Friday, May 30, 2008

It is a terrifying thing to fall into the hands of the living God.

Today I was reading the ENT and studying for our quiz and I read the part about Merrill C. Tenney and the verse that he had written underneath his signature to that young student.

        “But my righteous one will live by faith. And if he
        shrinks back, I will         not be pleased with him.”

                                        - Hebrews 10:38

I then went back and reread Hebrews 10. And my eyes became fixated on verse 31, “It is a terrifying thing to fall into the hands of the living God.” This might very well be the first time that I have fully understood what it means to fear the Lord. Unfortunately, although hearing about the fear of God and even wrestling with the thought of fearing one who loves me, my picture of God has been incomplete. I do not believe that most churches today do service to our God when we do not speak also of his wrath. I had a conversation the other day with a fellow Pac Rim student about a few lines from Rob Bell’s book Velvet Elvis.
        In heaven, there are people that God forgives and that he loves.
        In hell, there are people that God forgives and that he loves.

I argued that without repentance than there is nor forgiveness of sins and that there is only wrath stored up for the sinner.

This student then went on a postmodern rant about how that was my interpretation of the scriptures. God’s love had been so ingrained in his mind through what he has been taught at various churches that he held God’s love as His highest attribute. But I retorted back that none of God’s attributes are higher than the others; in fact his holiness, wrath, justice and others are all equal.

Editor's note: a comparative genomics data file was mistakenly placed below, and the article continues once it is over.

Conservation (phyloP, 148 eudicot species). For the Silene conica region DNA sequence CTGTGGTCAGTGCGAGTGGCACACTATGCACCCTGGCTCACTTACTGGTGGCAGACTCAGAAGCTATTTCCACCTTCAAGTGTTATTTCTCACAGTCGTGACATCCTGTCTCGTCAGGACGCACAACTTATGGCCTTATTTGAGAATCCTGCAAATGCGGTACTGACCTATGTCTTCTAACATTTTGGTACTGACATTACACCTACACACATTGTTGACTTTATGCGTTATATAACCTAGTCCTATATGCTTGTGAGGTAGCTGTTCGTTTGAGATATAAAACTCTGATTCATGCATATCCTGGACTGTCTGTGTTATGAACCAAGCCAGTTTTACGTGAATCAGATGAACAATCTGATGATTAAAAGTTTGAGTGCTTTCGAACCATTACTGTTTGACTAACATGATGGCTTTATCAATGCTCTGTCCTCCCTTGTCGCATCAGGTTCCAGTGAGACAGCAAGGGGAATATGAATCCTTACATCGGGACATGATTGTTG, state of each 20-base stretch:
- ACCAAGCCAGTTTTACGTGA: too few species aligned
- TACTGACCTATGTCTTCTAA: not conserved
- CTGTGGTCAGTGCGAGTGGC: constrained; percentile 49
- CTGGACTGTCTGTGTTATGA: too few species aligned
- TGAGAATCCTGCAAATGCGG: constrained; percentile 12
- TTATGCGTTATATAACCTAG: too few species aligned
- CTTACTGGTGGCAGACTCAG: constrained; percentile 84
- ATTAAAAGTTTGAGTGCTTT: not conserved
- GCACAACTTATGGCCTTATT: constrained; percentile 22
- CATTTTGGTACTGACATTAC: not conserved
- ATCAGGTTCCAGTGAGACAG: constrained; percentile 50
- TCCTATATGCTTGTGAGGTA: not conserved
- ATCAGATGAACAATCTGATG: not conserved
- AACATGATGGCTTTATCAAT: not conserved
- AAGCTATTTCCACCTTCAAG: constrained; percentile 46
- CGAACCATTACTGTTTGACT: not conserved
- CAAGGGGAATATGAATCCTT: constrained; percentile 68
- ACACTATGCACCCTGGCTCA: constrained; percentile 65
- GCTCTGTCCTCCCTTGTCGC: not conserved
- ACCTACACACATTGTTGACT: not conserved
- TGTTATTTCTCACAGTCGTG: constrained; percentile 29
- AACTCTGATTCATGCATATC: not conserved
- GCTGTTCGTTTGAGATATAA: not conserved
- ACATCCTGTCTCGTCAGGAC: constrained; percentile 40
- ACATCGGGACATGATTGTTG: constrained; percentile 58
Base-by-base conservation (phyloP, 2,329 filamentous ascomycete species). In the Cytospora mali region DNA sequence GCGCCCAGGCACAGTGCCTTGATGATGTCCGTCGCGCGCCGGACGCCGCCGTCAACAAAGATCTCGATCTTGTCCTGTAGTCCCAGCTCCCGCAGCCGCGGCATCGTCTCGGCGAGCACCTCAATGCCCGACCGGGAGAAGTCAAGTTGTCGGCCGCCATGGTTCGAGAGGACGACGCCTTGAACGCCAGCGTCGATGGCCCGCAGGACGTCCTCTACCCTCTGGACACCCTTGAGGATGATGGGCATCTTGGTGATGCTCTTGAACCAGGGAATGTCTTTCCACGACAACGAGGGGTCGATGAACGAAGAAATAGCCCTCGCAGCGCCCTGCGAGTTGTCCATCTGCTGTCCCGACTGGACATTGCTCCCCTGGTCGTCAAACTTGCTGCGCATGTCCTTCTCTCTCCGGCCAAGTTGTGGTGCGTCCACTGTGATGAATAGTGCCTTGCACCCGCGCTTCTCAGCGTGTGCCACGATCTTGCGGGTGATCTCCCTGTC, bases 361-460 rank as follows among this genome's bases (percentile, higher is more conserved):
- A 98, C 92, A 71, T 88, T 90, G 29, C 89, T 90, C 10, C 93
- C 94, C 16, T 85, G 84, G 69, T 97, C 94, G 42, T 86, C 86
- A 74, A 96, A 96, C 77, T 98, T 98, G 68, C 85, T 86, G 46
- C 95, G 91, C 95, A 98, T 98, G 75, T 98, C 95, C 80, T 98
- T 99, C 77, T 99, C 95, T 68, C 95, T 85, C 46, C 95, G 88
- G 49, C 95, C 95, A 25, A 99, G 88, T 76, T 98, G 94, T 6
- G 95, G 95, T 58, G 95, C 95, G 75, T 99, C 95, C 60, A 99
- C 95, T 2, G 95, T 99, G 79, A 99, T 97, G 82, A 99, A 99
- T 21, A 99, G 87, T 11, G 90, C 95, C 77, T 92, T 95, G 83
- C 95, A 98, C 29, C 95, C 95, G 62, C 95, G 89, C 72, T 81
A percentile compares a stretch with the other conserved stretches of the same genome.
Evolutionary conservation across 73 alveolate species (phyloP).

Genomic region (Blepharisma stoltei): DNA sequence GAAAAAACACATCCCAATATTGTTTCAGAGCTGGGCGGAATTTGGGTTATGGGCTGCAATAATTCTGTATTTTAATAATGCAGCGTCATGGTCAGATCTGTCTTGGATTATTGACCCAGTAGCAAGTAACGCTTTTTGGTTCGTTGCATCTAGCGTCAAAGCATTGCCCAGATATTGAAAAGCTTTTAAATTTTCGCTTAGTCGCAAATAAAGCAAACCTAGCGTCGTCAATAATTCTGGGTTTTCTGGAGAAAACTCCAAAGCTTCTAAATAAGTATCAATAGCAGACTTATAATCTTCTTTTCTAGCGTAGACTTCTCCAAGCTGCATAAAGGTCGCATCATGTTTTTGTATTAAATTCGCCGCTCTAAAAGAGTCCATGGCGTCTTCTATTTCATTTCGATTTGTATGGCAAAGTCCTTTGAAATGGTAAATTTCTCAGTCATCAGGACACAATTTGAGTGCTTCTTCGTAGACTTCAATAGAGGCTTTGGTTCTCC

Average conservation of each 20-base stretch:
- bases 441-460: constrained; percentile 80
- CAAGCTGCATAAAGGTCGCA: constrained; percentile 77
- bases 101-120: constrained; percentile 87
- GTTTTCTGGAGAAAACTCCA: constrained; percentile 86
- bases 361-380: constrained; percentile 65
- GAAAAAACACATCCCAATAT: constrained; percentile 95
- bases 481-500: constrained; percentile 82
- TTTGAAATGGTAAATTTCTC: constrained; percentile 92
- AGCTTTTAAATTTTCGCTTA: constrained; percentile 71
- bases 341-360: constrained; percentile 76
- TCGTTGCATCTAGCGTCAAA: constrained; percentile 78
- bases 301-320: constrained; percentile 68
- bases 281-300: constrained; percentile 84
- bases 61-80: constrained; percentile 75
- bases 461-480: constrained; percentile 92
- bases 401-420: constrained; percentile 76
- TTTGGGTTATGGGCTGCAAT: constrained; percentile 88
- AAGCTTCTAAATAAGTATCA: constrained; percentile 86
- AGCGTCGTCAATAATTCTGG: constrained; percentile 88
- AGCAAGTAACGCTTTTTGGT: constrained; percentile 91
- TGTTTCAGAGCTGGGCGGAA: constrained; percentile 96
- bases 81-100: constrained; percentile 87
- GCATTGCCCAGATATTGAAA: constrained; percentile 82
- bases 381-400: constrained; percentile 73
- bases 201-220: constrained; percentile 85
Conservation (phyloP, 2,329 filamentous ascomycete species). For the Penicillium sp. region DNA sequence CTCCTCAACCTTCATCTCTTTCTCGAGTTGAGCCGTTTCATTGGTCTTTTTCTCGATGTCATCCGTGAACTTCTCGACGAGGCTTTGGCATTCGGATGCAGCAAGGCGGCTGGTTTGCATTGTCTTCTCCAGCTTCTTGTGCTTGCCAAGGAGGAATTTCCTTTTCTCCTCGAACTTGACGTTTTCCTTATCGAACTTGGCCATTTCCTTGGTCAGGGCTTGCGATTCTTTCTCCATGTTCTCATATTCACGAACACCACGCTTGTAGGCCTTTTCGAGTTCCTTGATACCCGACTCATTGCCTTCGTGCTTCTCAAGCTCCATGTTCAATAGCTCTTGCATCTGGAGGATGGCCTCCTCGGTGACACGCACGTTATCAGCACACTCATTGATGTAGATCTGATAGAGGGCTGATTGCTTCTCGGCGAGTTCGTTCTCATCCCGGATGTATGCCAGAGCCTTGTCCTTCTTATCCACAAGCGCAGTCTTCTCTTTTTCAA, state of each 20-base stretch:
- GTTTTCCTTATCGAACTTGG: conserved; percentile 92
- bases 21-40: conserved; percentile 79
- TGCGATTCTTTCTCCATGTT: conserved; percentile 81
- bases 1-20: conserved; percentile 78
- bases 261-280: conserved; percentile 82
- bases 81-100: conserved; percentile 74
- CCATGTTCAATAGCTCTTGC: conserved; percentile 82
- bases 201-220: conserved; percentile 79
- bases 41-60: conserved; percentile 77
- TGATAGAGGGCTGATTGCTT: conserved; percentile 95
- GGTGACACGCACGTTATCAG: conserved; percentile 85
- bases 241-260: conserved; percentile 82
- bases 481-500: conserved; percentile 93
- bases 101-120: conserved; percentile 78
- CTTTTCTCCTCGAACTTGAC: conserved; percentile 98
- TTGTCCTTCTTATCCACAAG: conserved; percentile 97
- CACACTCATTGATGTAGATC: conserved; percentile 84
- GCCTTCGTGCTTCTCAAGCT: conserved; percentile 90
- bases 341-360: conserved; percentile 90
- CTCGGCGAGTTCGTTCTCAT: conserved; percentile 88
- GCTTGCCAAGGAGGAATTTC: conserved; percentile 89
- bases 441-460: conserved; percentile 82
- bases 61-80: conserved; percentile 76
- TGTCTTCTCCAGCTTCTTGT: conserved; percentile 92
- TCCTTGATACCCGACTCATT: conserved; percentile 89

The conversation ended there as we both had other pressing engagements. But my mind kept thinking upon the fact that the “church” today has skewed the biblical view of God in order to be “relevant” to today’s emerging culture. But I would argue that by doing so they have become increasingly irrelevant because what they preach, even if it is touching many hearts is not the full truth. The danger is that God is not glorified to His utmost. The fear and reverence that He requires of us His people is being replaced with a warm fuzzy feeling (which is also good but not complete). And thus man is raised up as the object of God’s love and affection rather than God being the object of our love, affection, fear and reverence.

When I was young I had a fear of cats because every time one came near it would dig its claws into my thigh. That’s why I will never own one.
In the same way “cats” have dug their claws into my thinking while growing up in church.

Oh God, please forgive me for taking so long to realize what true fear is. Help me to never, ever forget.